Being pregnant could be a joyful and amazing time, but it could also be a distressful period with lots of discomforts for some expectant mothers. However, one of the little crumbs of comfort of playing host to a tiny human parasite is that they can eat whatever they like for nine months.
In spite of the near worldwide acceptance that pregnancy is a time for gluttony, a new study from Griffith University in Brisbane, Australia, has found that consuming too much of this favourite snacks may lead to pregnancy complications and poor development of babies.
The research suggests that linoleic acid, a derivative of omega-6 found in vegetable oil, can negatively affect children in the womb. Unfortunately, foods high in linoleic acid include popular nibbles such as potato crisps.
According to the study, vegetable oil, often used to cook pizzas, potato-based snacks and bread, is one of the biggest sources of linoleic acid.
This study urged pregnant women to steer clear of fatty foods such as pizza and chips, because they contain linoleic acid.
Experts at Harvard University define linoleic acid as the predominant polyunsaturated fatty acid in the western diet. The American Heart Association (AHA) says adults should consume between 100 and 200 calories from linoleic acid each day.
To comprehend the analogy, Dr Deanne Skelly and colleagues gave rats a diet high in linoleic acid for 10 weeks. They ate the equivalent of three times more than they should; they forced the rodents to mate and investigated the dangers of the diet on their offspring.
They searched for changes inside the mothers and their babies, and examined levels of cholesterol and levels of inflammatory proteins which cause dangerous swelling inside the body.
Results showed rats that fed lots of linoleic acid gave birth to offspring with lower levels of hormones that regulate growth, suggesting they could have developmental problems.
However, there were no recorded differences in size when the young rats were killed after 20 days. The rats also had more inflammatory proteins in the liver, according to the results published in the Journal of Physiology.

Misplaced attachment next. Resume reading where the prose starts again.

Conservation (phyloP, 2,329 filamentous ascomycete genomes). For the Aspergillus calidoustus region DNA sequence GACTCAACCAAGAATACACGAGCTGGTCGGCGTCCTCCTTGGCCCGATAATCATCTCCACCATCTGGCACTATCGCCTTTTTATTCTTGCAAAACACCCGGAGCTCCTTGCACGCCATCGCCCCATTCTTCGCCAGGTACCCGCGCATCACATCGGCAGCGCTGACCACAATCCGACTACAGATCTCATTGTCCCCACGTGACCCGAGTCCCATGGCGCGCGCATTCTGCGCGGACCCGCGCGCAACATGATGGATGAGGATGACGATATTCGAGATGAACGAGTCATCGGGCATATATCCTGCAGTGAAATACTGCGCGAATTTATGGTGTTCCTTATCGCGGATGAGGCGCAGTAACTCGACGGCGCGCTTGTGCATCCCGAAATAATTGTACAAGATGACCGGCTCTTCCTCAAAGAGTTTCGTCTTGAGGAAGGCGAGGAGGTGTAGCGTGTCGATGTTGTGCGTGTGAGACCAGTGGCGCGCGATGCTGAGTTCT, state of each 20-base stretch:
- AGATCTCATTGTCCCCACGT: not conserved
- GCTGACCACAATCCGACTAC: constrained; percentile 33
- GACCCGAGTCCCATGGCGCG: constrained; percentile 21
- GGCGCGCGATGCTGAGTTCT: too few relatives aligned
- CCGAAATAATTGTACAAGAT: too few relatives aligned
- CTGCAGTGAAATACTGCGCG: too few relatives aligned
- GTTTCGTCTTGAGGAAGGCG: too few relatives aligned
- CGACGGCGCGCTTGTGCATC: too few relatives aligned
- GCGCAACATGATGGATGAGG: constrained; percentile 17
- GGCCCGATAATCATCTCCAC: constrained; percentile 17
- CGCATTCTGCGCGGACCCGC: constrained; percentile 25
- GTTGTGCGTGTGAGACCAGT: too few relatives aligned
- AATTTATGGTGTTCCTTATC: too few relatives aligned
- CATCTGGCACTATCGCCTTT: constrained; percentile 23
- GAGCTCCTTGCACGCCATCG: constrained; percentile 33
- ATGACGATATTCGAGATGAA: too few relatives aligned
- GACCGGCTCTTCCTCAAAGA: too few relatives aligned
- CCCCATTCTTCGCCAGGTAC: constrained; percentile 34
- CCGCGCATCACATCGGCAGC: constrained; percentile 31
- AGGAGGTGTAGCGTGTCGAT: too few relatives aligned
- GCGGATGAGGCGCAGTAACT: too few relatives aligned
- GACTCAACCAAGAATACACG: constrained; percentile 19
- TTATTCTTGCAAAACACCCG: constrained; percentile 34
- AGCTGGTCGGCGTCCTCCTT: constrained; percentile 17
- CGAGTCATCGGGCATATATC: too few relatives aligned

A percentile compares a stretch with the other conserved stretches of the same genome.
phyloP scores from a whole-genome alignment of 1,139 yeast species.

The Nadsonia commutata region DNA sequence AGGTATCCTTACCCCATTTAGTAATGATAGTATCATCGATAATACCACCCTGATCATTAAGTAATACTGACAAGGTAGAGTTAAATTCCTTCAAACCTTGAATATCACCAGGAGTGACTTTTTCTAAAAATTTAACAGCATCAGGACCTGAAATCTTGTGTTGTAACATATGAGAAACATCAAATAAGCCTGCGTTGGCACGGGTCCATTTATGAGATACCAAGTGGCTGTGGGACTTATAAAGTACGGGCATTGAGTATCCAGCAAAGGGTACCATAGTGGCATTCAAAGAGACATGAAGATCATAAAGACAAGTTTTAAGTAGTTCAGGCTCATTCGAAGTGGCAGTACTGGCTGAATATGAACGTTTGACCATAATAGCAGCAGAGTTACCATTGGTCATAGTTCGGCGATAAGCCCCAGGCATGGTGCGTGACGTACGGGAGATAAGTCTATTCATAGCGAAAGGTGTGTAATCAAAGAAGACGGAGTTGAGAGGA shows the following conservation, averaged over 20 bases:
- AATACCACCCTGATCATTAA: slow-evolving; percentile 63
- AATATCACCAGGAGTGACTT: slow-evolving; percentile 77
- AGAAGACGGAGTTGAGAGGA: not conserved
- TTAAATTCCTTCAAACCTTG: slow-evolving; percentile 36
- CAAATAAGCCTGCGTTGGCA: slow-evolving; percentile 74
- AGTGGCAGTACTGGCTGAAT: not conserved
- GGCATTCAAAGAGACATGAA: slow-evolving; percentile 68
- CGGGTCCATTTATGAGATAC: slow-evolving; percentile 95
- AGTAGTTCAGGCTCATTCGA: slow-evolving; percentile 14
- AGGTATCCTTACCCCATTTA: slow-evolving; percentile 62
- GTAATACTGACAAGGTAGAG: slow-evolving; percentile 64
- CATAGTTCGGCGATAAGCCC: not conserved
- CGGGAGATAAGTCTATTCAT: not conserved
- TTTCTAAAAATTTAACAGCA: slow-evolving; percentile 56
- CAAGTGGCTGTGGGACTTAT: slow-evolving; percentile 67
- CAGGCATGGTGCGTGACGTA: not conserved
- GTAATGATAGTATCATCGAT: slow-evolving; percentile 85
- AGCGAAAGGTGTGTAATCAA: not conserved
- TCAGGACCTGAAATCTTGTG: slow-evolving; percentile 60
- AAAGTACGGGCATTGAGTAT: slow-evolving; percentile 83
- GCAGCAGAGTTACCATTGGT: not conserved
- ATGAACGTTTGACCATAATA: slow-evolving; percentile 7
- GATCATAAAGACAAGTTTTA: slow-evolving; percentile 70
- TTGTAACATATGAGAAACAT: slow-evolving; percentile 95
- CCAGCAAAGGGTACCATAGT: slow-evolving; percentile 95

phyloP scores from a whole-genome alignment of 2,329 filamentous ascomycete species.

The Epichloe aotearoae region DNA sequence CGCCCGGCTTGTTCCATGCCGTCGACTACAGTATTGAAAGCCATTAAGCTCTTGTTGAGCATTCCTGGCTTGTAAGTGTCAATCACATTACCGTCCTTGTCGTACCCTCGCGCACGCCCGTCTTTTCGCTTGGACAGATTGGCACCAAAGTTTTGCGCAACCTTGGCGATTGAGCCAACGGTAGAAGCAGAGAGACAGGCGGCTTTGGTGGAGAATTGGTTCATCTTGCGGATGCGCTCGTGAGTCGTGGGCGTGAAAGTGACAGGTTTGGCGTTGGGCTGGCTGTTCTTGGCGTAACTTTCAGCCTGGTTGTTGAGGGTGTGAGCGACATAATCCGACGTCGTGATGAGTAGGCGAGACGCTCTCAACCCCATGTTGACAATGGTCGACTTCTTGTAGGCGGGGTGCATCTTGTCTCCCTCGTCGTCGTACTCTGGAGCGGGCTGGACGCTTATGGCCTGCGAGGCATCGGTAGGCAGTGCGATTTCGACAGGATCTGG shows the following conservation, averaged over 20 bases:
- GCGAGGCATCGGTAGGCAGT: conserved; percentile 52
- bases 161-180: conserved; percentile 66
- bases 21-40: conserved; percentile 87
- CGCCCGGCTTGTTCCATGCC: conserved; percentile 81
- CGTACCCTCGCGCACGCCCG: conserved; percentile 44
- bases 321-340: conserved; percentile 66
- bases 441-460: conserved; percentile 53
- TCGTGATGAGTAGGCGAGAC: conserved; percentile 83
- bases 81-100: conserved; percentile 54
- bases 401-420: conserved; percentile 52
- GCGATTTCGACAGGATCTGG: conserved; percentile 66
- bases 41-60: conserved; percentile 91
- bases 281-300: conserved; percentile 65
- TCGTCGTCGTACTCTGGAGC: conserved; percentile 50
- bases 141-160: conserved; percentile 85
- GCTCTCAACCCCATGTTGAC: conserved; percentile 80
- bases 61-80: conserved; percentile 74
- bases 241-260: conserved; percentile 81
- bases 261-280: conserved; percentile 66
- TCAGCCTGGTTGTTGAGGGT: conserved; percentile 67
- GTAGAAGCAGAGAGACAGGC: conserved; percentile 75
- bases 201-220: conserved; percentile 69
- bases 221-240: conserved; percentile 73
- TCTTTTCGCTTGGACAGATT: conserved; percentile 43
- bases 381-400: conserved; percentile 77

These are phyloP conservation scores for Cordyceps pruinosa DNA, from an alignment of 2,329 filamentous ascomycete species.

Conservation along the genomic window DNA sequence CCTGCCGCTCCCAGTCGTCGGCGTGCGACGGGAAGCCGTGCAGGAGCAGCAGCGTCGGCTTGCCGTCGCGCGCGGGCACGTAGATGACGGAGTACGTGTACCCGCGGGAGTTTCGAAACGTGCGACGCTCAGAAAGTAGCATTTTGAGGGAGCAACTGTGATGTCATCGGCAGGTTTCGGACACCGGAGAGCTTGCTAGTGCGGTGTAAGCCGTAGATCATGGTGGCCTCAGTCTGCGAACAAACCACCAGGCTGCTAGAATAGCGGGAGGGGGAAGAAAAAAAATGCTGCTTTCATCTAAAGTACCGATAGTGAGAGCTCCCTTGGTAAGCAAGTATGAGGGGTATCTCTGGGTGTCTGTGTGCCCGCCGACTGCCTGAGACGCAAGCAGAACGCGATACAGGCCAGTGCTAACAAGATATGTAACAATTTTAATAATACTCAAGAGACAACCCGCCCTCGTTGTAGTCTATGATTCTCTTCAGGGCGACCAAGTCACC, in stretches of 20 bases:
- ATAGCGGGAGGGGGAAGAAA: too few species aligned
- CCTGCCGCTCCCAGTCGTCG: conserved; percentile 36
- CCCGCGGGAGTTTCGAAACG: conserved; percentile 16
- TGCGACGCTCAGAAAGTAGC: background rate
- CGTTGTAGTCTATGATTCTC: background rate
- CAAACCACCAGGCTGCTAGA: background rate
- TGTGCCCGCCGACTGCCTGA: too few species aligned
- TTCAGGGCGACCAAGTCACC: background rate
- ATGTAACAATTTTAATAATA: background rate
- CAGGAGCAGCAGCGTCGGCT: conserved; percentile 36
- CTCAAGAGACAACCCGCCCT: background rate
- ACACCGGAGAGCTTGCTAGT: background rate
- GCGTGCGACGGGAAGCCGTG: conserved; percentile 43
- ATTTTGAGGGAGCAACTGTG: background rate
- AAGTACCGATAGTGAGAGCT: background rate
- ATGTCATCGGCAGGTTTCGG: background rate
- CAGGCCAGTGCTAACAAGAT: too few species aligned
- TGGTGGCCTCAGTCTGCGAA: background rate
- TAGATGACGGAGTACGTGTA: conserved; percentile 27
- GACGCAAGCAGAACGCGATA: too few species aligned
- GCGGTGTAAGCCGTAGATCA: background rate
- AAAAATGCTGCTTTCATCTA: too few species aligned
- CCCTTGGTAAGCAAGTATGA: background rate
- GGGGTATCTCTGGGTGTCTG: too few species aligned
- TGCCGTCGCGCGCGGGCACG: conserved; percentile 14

In a press release, the team said “these changes may result in an increased risk of pregnancy complications and poor development of the babies”.
Explaining more on the research, Skelly said it is important for pregnant women to consider their diet. Adding that the study is yet another example of consuming too much of a certain type of nutrient can have a negative impact on the growing baby.
Further trials are still needed to confirm the effects, the researchers said. And they pointed out that when humans eat diets rich in linoleic acid, they also tend to be high in fat, sugar and salt.
Writing in the journal, the researchers said: “Dietary intakes of linoleic acid have increased dramatically in Western populations, including women of reproductive age. However, in the study, the only change in the diet was higher linoleic acid, but no changes in fat, sugar or salt.
It was previously thought that polyunsaturated fats such as vegetable oil were a healthy alternative to cooking agents rich in saturated fat, such as beef tallow.
In fact, this health concern was a key factor in fast food businesses that switch from frying in animal fats to vegetable oil. However, a growing body of evidence suggests that vegetable oils are actually far more damaging than we initially thought.
Studies such as this suggested that their impact may be even more dangerous than we believed possible. Further trials are still needed to confirm the effects, the researchers said.